Design City Conference
The Design City Conference featured internationally celebrated and influential speakers discussing ‘Design City’ and showing an insight into their work as part of this year’s DM16.Jason Bruges, Trapped in Suburbia, OH OK Ltd, Alexandra Wood, FIELD, and Peter Girardi from Warner Bro’s and shared their creative ideas, introduced by The Creative Review’s Patrick Burgoyne. Planit-IE Graphic Designer, Abi Allen, was inspired by all the speakers, and here are her event highlights.
To start the day, Jason Bruges shared his studio’s latest creations in place-making and lighting design – lighting design being quite an understatement – these fantastic inventions combine ground-breaking technology with huge creativity and resulted in playful, interactive installations. Looking at the theme of cities and place-making, one particular project stood out. Bruges’ 6.3m tall granite monoliths in Toronto have inset LEDs that react to light and shadows in real-time, casting shapes on the columns as people walk through the park. Not only did they provide the practicality of lighting, but they engaged with both people and their environment.
With a considerably smaller budget and fewer technicians to hand, the next speakers are closer to home and pioneers of community engagement. OH OK Ltd are a trio of makers and marketeers from Manchester who you may know as the brains behind the Pilcrow Pub at Sadler’s Yard. A discussion between friends led to an incredibly successful project to build a pub from scratch – every bar stool, table, pump handle and tile has been handmade. The pub built by the people for the people has created a lasting sense of community; directly involving so many people who have come to cherish the place.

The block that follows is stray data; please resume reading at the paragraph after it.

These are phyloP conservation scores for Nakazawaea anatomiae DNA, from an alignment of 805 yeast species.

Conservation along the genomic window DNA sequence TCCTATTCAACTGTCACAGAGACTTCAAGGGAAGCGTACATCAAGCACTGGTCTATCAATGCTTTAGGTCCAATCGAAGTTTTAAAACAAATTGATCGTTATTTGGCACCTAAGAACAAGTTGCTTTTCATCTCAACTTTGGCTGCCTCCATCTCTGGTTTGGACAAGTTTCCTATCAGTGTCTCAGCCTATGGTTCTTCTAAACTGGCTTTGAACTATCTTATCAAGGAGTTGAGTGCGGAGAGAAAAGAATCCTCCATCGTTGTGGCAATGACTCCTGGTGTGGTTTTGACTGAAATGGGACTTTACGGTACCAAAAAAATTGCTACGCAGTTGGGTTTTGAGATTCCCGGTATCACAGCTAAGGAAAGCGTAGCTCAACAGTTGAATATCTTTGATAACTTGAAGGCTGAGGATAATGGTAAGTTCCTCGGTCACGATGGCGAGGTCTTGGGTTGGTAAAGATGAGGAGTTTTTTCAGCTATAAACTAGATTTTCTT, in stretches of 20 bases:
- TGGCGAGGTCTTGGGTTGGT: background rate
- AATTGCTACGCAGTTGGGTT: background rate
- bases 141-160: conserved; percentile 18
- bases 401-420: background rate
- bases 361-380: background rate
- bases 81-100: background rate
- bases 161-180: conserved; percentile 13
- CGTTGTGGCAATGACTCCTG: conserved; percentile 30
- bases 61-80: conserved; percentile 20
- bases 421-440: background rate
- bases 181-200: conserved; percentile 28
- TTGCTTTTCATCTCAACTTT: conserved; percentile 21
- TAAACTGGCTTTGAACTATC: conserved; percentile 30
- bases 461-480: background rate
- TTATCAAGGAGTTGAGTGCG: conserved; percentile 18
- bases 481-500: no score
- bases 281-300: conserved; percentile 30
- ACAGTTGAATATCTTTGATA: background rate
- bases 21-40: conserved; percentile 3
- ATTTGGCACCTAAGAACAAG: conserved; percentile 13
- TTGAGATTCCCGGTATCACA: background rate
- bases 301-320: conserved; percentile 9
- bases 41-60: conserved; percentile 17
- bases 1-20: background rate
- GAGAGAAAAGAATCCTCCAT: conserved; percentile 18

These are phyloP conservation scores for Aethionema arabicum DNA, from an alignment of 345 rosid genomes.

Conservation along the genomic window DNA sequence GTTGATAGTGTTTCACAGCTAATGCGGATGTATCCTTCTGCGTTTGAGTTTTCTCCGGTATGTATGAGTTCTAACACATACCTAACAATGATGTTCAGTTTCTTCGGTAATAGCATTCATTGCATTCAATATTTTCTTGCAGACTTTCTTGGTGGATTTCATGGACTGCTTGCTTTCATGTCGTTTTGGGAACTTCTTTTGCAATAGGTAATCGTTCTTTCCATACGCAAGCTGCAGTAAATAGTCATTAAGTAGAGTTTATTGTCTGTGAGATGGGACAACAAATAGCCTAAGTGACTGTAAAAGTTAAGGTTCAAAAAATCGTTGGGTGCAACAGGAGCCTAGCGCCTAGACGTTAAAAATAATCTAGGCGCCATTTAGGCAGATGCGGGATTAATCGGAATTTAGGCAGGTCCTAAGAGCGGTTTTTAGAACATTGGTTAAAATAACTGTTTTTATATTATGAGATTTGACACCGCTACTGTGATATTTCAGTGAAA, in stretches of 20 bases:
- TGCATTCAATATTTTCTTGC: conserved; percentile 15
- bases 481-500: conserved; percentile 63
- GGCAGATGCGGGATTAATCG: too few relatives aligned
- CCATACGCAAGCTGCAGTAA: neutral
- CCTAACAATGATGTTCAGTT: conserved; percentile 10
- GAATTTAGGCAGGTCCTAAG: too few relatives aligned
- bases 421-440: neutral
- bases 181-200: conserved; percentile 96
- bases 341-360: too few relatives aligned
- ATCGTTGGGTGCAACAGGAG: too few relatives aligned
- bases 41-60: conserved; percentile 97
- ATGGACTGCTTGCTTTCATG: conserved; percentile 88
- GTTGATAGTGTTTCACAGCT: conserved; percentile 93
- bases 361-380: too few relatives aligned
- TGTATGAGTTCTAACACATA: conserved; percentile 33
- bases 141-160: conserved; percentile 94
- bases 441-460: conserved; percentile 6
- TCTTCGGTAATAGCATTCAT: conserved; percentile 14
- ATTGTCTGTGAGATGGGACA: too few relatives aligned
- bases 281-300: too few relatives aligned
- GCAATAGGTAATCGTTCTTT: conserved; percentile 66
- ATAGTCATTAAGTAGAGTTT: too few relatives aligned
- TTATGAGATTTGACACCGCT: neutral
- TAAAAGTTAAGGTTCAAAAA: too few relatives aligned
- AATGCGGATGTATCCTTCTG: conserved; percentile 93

I’ll end with the duo from Trapped in Suburbia, Richard Fussey and Karin Langeveld, who spoke about their field of ‘Experience Design’. The graphic design studio create exhibitions with a focus on getting users involved. Karin began the talk by asking us to close our eyes whilst taking us back to one of her childhood memories: picture her walking through a large, uncomfortably quiet gallery – the only sound was her squeaky shoes – at the end was a huge grey speaker system, with a big red button next to it saying ‘compliment machine’; she presses the button only to hear [shouting] ‘YOUR AMAZING’. She explained how she never forgot that moment, and that the desire to create lasting experiences through design has stayed with her. Richard and Karin shared so many great projects, but one that stood out for me – as someone who loves the tactile quality of books – was a piece made for the European Ceramics Centre. Part of the excitement of making the ceramics is seeing how they turn out after being fired – they might look amazing or they might fail. They tried to capture that experience, creating a book, like clay, that wouldn’t be ready until it’s been in the oven. The thermostatic inks of the writing would only appear when heated, and the cover was made from a thin layer of clay so, if you weren’t careful, it would break!
Karin quoted a Chinese proverb “Tell me and I’ll forget; show me and I may remember, involve me and I’ll understand”.
All the speakers, whatever discipline, showcased the real power of design – exciting, confusing, and pioneering as it can be – and how getting people engaged with design can provide unforgettable experiences.
DM16 is Manchester’s festival of design, with talks, exhibitions, workshops, films, a design fair and parties in venues across the city. Their headline activity is DM, the annual design festival for the city, which takes place every October and is now in its fourth year.
Written by Abi Allen, Graphic Designer